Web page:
Updated after the city council meeting on January 7, 2016.
Now home to the American Jazz Museum and Negro Leagues Baseball Museum, the historic 18th and Vine District was reborn from crumbling eastside buildings in the early 1990s. The sales tax that helped finance its rescue bore the name of Kansas City's first African-American mayor, Emanuel Cleaver, who was then in office.
On Wednesday, Congressman Emanuel Cleaver told a joint committee of the Kansas City City Council that an investment of $16 to $18 million on the city's part could help the district live up to its potential.
Cleaver said that potential is huge, partly because of the fame created by the song “Goin' to Kansas City.”
“It's the most recognizable street in the United States but for two: Broadway and Hollywood Boulevard. Then 18th and Vine,” said Cleaver. He noted that there are more than 250 recorded versions of the Lieber-Stoller song, which was written in 1952.
It was one of two lucky media windfalls for the district. The other was the filming of the Robert Altman movie, Kansas City. Altman, a Kansas City native, chose 18th and Vine as a location for his tale of prohibition-era crime and in preparation for filming, the facades of a number of buildings were restored to serve as a backdrop for the action.
Unfortunately, despite the success of the jazz district, some of those properties have never been restored beyond the early 1990s “facelift” treatment. As they fall into more ruinous disrepair, the potential of their decomposition threaten the historic district status, according to Leonard Graham of Taliaferro and Browne, the architecture and engineering firm consulting on the proposed upgrades to the district.
Proposed improvements include a new “Vine Square Plaza," complete with fountain and nearby outdoor amphitheater, a new headquarters and performing space for Friends of Alvin Ailey and improvements to the American Jazz Museum that include a new cafe.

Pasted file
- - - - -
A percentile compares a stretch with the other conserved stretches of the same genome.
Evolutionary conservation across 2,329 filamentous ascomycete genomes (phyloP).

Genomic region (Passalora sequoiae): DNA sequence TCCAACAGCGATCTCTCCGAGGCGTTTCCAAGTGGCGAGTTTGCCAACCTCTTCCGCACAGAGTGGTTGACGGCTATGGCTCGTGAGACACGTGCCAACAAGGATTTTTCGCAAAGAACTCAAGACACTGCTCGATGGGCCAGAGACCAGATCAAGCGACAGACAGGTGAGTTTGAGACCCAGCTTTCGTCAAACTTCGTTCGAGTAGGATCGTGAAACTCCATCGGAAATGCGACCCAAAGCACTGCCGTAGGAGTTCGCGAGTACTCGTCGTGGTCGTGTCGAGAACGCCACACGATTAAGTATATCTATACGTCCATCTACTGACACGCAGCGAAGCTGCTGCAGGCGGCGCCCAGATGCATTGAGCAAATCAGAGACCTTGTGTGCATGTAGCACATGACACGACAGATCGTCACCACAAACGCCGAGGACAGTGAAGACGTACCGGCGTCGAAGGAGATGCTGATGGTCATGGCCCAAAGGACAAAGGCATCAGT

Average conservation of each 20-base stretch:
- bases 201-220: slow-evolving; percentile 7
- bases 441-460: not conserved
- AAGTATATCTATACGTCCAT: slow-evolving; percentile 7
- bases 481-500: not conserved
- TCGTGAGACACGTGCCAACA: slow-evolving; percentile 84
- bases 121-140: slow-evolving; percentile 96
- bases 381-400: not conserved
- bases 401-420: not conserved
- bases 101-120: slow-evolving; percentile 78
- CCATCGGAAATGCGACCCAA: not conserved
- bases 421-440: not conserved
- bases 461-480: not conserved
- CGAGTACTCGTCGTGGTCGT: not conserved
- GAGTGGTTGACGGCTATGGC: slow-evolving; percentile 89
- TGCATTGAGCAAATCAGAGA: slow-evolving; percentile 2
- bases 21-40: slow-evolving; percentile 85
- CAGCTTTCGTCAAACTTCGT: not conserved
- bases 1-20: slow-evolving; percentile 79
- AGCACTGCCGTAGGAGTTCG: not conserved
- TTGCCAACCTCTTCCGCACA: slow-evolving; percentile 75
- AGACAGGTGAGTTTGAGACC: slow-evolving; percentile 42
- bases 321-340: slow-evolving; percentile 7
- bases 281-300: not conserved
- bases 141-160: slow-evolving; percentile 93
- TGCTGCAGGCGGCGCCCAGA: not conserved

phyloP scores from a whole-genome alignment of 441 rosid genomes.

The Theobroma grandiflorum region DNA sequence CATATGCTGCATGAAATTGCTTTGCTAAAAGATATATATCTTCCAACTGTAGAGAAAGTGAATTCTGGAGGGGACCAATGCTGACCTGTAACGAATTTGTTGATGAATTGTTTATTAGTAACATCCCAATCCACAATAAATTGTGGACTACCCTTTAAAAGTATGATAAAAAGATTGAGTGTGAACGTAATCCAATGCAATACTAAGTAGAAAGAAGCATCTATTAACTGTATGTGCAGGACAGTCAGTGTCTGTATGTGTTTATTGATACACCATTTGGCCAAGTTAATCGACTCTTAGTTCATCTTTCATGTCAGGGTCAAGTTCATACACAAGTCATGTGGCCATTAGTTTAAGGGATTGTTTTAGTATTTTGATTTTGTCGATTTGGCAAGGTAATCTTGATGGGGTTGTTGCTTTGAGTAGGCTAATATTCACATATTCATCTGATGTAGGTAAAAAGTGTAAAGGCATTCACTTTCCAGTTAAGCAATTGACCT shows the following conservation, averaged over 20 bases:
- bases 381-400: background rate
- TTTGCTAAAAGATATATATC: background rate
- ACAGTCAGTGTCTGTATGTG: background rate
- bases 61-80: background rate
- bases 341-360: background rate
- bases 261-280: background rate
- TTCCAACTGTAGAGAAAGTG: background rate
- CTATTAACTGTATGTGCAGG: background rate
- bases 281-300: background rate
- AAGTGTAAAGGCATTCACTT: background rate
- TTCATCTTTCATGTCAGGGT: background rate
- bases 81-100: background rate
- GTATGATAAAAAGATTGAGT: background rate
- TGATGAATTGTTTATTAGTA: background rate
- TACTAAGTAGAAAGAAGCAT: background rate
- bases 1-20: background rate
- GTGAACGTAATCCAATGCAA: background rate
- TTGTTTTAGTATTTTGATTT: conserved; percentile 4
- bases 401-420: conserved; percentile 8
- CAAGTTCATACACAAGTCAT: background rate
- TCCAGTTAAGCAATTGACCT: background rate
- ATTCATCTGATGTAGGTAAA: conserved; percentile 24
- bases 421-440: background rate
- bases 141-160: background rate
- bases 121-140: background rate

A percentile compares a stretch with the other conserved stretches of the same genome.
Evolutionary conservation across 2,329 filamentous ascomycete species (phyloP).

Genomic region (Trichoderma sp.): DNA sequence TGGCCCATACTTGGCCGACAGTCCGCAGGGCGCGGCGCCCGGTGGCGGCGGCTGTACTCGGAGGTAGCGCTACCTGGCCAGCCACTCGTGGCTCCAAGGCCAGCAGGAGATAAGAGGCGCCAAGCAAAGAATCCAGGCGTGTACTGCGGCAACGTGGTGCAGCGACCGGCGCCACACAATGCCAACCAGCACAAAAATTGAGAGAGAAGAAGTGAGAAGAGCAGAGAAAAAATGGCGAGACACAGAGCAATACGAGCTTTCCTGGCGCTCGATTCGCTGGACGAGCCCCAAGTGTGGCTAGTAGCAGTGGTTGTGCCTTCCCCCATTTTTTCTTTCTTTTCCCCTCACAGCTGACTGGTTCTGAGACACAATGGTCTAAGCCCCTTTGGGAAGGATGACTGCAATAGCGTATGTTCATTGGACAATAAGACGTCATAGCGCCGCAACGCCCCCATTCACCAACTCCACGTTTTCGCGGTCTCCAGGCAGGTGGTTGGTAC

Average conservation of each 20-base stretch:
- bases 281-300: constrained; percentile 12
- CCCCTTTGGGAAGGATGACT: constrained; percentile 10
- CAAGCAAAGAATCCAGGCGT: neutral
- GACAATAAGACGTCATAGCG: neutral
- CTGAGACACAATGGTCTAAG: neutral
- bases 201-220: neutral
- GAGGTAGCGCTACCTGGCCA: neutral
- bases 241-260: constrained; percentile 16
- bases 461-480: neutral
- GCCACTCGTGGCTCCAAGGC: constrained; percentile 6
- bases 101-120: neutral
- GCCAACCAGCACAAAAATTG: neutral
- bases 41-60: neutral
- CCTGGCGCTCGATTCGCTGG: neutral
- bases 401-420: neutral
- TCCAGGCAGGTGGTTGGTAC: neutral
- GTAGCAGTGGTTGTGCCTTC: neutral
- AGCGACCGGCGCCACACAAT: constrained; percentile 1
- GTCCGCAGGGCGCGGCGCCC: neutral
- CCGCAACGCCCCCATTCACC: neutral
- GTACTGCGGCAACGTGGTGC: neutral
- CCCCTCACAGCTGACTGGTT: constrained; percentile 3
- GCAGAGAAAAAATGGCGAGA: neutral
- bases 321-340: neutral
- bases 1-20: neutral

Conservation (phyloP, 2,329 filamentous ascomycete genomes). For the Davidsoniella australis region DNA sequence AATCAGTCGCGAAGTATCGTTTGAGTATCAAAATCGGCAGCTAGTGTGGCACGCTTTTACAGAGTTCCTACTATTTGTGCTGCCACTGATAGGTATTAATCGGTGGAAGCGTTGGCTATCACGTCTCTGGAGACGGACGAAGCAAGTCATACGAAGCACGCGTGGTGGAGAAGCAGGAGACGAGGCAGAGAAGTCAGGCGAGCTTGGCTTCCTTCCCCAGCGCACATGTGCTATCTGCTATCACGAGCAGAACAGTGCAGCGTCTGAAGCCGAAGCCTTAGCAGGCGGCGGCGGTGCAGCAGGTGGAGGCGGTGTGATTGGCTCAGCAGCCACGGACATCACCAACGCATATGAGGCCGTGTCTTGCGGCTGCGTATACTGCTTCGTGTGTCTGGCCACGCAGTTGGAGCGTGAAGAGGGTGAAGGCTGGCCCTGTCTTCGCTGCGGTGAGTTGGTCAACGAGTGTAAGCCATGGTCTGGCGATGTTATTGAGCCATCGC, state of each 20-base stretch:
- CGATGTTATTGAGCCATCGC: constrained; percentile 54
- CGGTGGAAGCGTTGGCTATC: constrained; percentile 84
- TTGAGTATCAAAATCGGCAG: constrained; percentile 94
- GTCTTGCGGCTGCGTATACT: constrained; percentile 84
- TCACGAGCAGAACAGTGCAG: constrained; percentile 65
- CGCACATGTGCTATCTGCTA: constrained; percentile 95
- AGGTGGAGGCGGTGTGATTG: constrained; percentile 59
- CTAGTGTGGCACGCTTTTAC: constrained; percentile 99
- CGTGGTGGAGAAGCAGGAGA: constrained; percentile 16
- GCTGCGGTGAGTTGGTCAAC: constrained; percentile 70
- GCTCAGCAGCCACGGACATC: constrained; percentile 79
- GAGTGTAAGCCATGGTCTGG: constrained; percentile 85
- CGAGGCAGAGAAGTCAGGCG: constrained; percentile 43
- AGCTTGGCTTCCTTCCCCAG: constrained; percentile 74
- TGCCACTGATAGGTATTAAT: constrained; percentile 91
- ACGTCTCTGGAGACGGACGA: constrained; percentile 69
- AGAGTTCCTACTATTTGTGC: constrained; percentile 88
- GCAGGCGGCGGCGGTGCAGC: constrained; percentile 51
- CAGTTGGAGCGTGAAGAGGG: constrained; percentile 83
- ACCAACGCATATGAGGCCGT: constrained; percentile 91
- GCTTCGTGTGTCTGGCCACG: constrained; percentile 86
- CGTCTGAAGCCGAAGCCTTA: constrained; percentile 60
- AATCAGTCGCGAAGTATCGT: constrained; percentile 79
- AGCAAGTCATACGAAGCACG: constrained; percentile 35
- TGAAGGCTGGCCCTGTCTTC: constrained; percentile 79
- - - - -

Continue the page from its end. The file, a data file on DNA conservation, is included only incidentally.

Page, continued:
In addition, there would be renovations and improvements to a number of buildings including the historic Lincoln Building, the Boone Theater, the Mutual Musicians Foundation, the Buck O'Neil Education and Research Center and the Black Archives of Mid-America.
The proposed master plan includes some demolition and mixed-use redevelopment as well as additional street-level parking. It could include the acquisition of some additional buildings or property by the city.
The idea was well received and endorsed by the combined council committees but a number of members, including Scott Wagner, Heather Hall and Quinton Lucas, stressed the importance of prudence and careful oversight.
The non-binding resolution under consideration would refer the matter to the city manager for review and planning regarding how much involvement the city should undertake and how it would be financed.
It was amended in the committee session to specifically state that the city manager should pay particular attention to opportunities for other (private and public) financing, preservation of the Historic District status of 18th and Vine and involvement of professional real estate management and marketing firms to assure the district realizes its full potential.
Update: The full city council approved the amended resolution on Thursday and sent it to the City Manager.
Steve Bell is afternoon news anchor and business news reporter for KCUR. He may be reached at 816-235-5173 or firstname.lastname@example.org.